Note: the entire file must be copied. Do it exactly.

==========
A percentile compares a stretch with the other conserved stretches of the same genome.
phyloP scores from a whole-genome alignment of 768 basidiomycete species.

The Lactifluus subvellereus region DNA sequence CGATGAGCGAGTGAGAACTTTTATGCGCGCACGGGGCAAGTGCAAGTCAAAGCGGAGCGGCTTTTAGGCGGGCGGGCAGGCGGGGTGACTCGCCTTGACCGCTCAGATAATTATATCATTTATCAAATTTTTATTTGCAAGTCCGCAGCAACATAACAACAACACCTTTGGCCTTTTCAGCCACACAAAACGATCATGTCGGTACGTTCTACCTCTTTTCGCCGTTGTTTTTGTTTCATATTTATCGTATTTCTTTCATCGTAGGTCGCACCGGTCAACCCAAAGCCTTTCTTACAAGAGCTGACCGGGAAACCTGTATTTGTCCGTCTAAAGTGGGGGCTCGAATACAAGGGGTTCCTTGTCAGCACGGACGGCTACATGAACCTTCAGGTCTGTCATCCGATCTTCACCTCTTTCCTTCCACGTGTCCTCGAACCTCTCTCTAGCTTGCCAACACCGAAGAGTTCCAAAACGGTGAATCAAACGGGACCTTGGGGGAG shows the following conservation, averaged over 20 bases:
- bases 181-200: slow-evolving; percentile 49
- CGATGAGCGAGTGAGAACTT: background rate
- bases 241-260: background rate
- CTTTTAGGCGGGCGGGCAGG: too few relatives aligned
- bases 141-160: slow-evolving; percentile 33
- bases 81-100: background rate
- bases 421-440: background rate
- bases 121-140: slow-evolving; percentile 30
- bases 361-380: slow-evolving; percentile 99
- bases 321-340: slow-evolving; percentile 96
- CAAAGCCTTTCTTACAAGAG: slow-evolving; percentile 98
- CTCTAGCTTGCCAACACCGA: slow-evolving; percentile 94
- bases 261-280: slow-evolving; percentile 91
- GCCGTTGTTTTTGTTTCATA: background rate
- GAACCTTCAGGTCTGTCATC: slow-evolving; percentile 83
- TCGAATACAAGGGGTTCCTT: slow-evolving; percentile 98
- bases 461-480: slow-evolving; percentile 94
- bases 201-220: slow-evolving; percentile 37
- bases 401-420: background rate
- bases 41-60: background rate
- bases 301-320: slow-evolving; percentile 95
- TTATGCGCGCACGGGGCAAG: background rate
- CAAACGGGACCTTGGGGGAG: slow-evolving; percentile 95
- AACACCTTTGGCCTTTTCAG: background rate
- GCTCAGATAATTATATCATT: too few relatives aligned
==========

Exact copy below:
A percentile compares a stretch with the other conserved stretches of the same genome.
phyloP scores from a whole-genome alignment of 768 basidiomycete species.

The Lactifluus subvellereus region DNA sequence CGATGAGCGAGTGAGAACTTTTATGCGCGCACGGGGCAAGTGCAAGTCAAAGCGGAGCGGCTTTTAGGCGGGCGGGCAGGCGGGGTGACTCGCCTTGACCGCTCAGATAATTATATCATTTATCAAATTTTTATTTGCAAGTCCGCAGCAACATAACAACAACACCTTTGGCCTTTTCAGCCACACAAAACGATCATGTCGGTACGTTCTACCTCTTTTCGCCGTTGTTTTTGTTTCATATTTATCGTATTTCTTTCATCGTAGGTCGCACCGGTCAACCCAAAGCCTTTCTTACAAGAGCTGACCGGGAAACCTGTATTTGTCCGTCTAAAGTGGGGGCTCGAATACAAGGGGTTCCTTGTCAGCACGGACGGCTACATGAACCTTCAGGTCTGTCATCCGATCTTCACCTCTTTCCTTCCACGTGTCCTCGAACCTCTCTCTAGCTTGCCAACACCGAAGAGTTCCAAAACGGTGAATCAAACGGGACCTTGGGGGAG shows the following conservation, averaged over 20 bases:
- bases 181-200: slow-evolving; percentile 49
- CGATGAGCGAGTGAGAACTT: background rate
- bases 241-260: background rate
- CTTTTAGGCGGGCGGGCAGG: too few relatives aligned
- bases 141-160: slow-evolving; percentile 33
- bases 81-100: background rate
- bases 421-440: background rate
- bases 121-140: slow-evolving; percentile 30
- bases 361-380: slow-evolving; percentile 99
- bases 321-340: slow-evolving; percentile 96
- CAAAGCCTTTCTTACAAGAG: slow-evolving; percentile 98
- CTCTAGCTTGCCAACACCGA: slow-evolving; percentile 94
- bases 261-280: slow-evolving; percentile 91
- GCCGTTGTTTTTGTTTCATA: background rate
- GAACCTTCAGGTCTGTCATC: slow-evolving; percentile 83
- TCGAATACAAGGGGTTCCTT: slow-evolving; percentile 98
- bases 461-480: slow-evolving; percentile 94
- bases 201-220: slow-evolving; percentile 37
- bases 401-420: background rate
- bases 41-60: background rate
- bases 301-320: slow-evolving; percentile 95
- TTATGCGCGCACGGGGCAAG: background rate
- CAAACGGGACCTTGGGGGAG: slow-evolving; percentile 95
- AACACCTTTGGCCTTTTCAG: background rate
- GCTCAGATAATTATATCATT: too few relatives aligned